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Where did this faith come from?

The word faith is silhouetted against an orange and blue sunset. The I in the word is made from a figure with their arms raised up in the air in a successful victory pose.
The word faith is silhouetted against an orange and blue sunset. The I in the word is made from a figure with their arms raised up in the air in a successful victory pose. | iStock/Getty Images Plus/ mattjeacock

Have you ever taken a bold step of faith and had it lead to failure?

If so, let me thank you! I would rather try and fail than never try it all.

It has been said, “If at first you don’t succeed, relax ... you’re just like the rest of us! But what about those times when you take that step of faith and it succeeds?

That reminds me of a Bible story.

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The disciples were crossing over the Sea of Galilee, when a violent wind came up, seemingly out of nowhere.

Most of these men had been around this body of water their whole lives, but that didn’t make the passage easy. Matthew’s account says “the boat was already a considerable distance from land, buffeted by the waves because the wind was against it” (Matthew 14:24, NIV).

The Greek word used here for “buffeting” actually means to torture or torment. The waves were crazy that night, and the men in the boat may have thought their discipling days were over.

Then, sometime between 3:00 a.m. and 6:00 a.m., they saw Jesus, robe billowing in the wind, walking toward them out of the darkness on the water.

He called to them, “Don’t be afraid ... Take courage. I am here!” (Matthew 14:27). And that set the stage for one of most dramatic encounters in the New Testament — or anywhere else.

Then Peter called to him, “Lord, if it’s really you, tell me to come to you, walking on the water.”

“Yes, come,” Jesus said.

So Peter went over the side of the boat and walked on the water toward Jesus. But when he saw the strong wind and the waves, he was terrified and began to sink. “Save me, Lord!” he shouted.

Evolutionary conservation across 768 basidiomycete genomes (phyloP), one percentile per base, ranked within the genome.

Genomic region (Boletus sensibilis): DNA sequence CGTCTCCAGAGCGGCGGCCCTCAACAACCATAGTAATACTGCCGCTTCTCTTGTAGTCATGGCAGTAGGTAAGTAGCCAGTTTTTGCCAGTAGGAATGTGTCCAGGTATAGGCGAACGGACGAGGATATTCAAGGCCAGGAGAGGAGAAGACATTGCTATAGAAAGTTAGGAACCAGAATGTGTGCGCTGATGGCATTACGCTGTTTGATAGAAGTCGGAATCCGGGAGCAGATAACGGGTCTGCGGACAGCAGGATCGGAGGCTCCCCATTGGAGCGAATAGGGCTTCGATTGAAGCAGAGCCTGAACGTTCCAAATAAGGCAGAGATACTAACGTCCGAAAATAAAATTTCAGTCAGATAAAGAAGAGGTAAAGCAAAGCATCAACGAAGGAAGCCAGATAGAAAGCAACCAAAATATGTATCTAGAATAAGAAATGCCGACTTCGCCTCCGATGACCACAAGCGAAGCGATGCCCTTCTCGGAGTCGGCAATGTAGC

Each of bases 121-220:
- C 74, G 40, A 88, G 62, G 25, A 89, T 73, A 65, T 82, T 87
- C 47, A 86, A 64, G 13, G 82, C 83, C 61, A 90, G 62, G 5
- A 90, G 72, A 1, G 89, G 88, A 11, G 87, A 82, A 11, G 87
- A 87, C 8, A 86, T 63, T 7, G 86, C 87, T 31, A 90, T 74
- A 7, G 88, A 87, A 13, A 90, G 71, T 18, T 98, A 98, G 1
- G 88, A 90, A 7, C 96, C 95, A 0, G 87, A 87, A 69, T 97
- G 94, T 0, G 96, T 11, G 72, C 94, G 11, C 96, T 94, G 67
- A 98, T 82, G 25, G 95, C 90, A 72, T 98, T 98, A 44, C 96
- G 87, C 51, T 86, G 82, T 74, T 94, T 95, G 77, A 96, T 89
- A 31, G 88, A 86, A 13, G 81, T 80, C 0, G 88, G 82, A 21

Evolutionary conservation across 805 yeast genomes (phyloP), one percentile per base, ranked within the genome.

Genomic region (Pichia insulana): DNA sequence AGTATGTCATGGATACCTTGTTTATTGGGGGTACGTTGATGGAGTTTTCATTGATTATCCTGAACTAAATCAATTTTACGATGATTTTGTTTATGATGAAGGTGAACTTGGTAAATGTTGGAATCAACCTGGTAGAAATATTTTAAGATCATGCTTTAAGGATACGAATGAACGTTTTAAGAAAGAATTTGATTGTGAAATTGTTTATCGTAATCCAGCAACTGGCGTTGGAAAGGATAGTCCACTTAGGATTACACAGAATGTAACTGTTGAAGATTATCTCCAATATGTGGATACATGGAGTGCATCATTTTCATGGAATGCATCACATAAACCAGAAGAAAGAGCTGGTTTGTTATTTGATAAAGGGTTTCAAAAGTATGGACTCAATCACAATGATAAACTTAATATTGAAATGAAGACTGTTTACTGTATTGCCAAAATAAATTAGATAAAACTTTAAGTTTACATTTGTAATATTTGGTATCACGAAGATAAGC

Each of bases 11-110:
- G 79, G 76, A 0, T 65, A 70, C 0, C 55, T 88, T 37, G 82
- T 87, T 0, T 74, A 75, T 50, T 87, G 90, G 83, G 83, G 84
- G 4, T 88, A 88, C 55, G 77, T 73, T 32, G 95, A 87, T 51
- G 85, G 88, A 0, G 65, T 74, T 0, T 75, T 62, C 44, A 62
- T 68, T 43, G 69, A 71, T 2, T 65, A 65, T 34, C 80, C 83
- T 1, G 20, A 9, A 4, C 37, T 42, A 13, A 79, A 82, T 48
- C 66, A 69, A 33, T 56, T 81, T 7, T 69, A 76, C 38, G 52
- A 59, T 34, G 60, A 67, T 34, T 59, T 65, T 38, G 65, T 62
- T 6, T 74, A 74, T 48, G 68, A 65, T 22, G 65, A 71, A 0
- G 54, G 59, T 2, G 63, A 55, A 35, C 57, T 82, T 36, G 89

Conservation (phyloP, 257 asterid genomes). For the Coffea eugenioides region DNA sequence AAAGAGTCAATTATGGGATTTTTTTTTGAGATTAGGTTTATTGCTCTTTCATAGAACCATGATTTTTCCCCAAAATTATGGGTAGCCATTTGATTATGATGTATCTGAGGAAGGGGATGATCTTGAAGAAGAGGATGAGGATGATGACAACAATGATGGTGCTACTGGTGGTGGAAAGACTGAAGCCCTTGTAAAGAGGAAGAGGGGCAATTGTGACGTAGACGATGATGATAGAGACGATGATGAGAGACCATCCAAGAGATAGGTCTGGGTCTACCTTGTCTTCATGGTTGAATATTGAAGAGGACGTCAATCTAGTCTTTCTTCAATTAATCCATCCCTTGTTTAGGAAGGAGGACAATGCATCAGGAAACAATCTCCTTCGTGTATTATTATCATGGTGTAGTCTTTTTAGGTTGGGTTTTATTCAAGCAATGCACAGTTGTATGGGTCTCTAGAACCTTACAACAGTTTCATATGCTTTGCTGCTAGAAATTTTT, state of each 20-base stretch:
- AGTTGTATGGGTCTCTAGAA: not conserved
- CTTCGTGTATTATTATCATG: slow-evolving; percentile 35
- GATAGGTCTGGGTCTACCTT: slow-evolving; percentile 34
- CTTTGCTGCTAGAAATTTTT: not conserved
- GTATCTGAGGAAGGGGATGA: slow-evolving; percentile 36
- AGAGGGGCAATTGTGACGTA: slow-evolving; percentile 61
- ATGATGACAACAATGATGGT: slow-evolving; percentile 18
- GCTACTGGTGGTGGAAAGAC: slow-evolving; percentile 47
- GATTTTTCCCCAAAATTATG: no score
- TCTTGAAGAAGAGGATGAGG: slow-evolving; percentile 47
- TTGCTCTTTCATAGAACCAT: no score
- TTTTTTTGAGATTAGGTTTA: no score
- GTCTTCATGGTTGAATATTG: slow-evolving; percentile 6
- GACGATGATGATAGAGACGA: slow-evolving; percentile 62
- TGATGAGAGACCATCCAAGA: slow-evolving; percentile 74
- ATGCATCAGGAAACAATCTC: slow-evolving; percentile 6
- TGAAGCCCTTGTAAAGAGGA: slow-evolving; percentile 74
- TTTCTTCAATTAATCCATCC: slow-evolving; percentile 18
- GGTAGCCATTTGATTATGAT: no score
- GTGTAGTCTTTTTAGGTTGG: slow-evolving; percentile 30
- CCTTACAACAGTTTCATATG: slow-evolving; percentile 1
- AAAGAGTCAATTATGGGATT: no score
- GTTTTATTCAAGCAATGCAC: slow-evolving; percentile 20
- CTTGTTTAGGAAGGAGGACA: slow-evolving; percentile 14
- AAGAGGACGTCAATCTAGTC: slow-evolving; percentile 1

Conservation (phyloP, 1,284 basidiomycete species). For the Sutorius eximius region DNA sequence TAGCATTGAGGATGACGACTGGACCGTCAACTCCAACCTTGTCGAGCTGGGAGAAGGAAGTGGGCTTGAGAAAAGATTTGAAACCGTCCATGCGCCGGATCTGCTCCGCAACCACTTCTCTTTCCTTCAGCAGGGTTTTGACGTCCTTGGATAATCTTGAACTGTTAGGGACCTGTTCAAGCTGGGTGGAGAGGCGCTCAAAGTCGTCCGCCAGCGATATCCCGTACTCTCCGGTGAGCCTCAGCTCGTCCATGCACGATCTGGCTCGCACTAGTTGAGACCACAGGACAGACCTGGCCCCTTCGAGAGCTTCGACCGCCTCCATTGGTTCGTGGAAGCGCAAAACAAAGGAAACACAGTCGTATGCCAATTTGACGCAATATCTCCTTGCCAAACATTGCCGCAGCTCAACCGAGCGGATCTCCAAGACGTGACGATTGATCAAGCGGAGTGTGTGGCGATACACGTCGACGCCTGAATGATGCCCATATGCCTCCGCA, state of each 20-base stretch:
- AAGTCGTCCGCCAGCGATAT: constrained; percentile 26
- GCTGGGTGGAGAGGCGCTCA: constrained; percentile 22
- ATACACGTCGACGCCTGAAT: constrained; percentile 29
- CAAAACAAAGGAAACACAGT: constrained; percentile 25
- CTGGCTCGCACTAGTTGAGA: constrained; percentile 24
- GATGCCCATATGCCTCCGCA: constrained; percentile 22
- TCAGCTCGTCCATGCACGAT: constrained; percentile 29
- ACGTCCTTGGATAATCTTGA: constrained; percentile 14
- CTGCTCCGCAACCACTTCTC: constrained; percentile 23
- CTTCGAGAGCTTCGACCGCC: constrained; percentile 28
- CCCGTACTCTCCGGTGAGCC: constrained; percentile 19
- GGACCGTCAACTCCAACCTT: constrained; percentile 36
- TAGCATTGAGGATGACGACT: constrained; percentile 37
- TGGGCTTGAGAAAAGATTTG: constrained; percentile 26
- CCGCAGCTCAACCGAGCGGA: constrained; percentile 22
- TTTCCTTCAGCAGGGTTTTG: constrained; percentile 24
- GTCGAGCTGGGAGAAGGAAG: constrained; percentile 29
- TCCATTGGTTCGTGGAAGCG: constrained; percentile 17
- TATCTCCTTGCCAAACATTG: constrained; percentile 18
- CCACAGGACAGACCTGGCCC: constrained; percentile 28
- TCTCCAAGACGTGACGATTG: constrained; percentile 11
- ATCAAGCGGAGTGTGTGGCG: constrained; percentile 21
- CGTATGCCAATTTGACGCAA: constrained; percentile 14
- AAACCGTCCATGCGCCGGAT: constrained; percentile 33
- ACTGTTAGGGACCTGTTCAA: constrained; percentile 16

Jesus immediately reached out and grabbed him. “You have so little faith,” Jesus said. “Why did you doubt me?” (Matthew 14:28-31)

Don’t you love that story? What a stunning step of faith Peter took that stormy night. He did what no one else in that boat would do — or maybe even think of doing.

Sometimes people criticize Peter for being outspoken or putting his foot in his mouth. A lot of ink is given in the Gospels to Peter’s faux pas and shortcomings. But let’s not forget that he was the only one of the disciples who was willing to put it all on the line in the wee hours of the morning and walk on the water toward Jesus.

He had no safety net, he wasn’t wearing water wings, and there was no backup plan. It was either Jesus coming through for him or nothing.

Where did this faith come from? From the word of Jesus. Peter had asked permission, and Jesus said, “Come.” The Scripture tells us that, “Faith comes by hearing, and hearing by the word of God” (Romans 10:17, NKJV).

And Peter heard the word of God that blustery night, calling to him out of the darkness and across the water.

I can think of many times over the years where I’ve heard the Lord say to me, “Come.” No, I have never heard the audible voice of God — and to be honest, I’m suspicious of people who say they have. But I have had the Lord very clearly direct me. I can think of certain moments in my life where I knew — without a doubt — that it was the will of God for me to do a certain thing. But it was never a slam dunk. There was always risk involved.

So, Peter took a huge step of faith. But it wasn’t impossible for him, because he was looking across that stretch of tortured water at Jesus Himself, the Son of God.

That’s the key. You look to Jesus.

My mind goes back to an incident in the life of King Jehoshaphat, David’s great-great-great grandson. The little nation of Judah was under attack by multiple armies bent on their destruction (sound familiar?). Their enemies were already on the march, Judah was vastly outnumbered and there was no time to plan an adequate defense.

So, the king made the best choice possible. He called for a national prayer meeting. All the nation assembled, men, women, and little ones. Standing up in their midst, Jehoshaphat prayed aloud: “O our God, will you not judge them? For we have no power to face this vast army that is attacking us. We do not know what to do, but our eyes are upon you” (2 Chronicles 20:12, NIV).